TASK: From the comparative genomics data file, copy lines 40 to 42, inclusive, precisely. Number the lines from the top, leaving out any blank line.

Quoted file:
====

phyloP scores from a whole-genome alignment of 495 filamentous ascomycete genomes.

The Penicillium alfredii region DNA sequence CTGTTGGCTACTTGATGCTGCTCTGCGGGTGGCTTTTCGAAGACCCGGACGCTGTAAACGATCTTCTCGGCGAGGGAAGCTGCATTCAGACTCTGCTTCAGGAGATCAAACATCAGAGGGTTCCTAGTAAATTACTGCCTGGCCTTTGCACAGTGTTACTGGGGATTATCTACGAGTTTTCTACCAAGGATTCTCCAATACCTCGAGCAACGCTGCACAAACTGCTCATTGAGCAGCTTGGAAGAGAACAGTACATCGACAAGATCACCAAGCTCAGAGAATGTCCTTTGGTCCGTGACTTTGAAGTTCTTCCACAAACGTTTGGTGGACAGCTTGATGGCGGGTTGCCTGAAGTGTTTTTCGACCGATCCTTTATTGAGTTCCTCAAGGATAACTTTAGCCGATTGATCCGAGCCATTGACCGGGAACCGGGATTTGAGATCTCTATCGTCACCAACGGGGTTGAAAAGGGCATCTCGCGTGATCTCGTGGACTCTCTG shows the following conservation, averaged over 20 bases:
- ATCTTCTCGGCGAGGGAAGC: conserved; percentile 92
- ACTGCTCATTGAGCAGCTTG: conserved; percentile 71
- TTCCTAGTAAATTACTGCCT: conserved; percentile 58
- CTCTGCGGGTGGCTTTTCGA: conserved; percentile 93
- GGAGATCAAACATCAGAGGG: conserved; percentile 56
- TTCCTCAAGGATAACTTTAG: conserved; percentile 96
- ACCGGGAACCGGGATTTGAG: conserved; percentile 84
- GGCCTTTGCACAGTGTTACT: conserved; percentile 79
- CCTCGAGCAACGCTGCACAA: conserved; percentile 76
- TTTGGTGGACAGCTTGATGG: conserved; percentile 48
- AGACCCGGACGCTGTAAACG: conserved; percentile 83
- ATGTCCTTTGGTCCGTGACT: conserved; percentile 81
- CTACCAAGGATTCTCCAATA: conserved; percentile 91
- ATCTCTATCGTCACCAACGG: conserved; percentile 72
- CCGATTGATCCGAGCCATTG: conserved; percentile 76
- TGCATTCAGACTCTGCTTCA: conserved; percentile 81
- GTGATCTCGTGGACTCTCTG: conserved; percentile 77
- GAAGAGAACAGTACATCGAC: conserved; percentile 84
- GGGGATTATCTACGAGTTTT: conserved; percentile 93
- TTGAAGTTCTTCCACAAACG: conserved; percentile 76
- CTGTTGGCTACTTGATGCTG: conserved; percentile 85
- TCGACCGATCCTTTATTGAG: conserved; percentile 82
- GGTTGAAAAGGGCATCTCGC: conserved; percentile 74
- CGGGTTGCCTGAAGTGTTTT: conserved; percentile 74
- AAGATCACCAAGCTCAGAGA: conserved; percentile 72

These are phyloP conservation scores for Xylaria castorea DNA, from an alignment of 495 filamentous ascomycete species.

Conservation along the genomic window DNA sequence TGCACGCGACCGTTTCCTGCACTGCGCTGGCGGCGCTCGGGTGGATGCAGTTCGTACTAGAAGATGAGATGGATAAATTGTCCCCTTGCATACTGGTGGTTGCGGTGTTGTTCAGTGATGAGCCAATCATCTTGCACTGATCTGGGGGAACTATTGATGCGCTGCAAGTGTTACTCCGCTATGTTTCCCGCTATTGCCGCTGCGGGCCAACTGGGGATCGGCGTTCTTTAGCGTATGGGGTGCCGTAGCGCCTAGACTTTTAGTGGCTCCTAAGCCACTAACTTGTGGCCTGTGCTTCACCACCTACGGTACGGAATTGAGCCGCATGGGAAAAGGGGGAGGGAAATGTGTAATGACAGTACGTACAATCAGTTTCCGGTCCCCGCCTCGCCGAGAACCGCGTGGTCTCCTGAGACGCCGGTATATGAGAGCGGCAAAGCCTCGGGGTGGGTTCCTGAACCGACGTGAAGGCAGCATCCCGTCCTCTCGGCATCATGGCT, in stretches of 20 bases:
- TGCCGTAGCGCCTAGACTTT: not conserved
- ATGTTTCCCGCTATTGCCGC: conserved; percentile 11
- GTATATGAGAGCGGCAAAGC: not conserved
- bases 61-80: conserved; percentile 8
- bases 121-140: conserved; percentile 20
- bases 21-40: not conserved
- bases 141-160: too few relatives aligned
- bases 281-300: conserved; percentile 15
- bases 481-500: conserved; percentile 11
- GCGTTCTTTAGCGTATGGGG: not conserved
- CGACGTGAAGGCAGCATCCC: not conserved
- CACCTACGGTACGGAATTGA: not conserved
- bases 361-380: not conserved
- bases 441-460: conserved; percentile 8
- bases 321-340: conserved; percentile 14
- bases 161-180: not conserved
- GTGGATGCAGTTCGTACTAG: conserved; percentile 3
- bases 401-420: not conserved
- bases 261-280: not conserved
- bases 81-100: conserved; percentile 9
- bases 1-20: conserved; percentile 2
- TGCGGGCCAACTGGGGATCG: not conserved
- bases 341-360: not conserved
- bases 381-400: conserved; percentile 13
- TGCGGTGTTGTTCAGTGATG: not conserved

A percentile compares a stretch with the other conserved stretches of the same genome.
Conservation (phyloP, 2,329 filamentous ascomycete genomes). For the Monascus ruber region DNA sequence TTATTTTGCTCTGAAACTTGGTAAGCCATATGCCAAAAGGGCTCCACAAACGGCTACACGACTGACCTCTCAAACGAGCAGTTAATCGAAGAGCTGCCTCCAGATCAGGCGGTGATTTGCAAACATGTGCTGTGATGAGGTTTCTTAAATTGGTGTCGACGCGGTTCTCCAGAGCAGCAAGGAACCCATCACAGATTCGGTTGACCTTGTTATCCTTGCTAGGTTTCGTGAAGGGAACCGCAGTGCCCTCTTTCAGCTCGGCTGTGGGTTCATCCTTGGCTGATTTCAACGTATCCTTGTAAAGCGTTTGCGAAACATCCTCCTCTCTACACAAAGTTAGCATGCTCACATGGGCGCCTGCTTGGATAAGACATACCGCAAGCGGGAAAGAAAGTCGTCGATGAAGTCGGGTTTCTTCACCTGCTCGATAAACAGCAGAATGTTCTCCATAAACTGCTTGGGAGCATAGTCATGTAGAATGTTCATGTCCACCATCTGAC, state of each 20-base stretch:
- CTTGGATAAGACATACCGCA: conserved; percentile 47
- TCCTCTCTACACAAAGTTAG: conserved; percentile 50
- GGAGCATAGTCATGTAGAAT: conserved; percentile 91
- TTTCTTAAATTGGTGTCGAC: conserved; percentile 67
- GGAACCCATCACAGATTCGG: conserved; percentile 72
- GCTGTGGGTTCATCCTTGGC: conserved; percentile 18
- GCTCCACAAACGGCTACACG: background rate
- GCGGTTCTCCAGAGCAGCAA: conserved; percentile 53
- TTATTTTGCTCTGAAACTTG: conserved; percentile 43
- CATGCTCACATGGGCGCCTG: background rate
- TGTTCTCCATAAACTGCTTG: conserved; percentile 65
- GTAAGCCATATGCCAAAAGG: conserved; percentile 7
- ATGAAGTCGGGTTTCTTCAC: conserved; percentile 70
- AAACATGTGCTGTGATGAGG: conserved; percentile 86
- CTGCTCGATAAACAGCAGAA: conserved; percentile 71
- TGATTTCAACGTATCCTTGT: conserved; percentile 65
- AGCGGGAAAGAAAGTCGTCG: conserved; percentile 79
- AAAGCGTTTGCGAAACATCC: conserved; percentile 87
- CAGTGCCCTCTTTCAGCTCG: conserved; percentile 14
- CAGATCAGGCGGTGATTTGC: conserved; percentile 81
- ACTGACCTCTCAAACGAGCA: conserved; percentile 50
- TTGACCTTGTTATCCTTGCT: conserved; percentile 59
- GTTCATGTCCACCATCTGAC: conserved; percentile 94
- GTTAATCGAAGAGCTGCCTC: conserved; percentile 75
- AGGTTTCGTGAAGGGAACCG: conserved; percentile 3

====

- CGACGTGAAGGCAGCATCCC: not conserved
- CACCTACGGTACGGAATTGA: not conserved
- bases 361-380: not conserved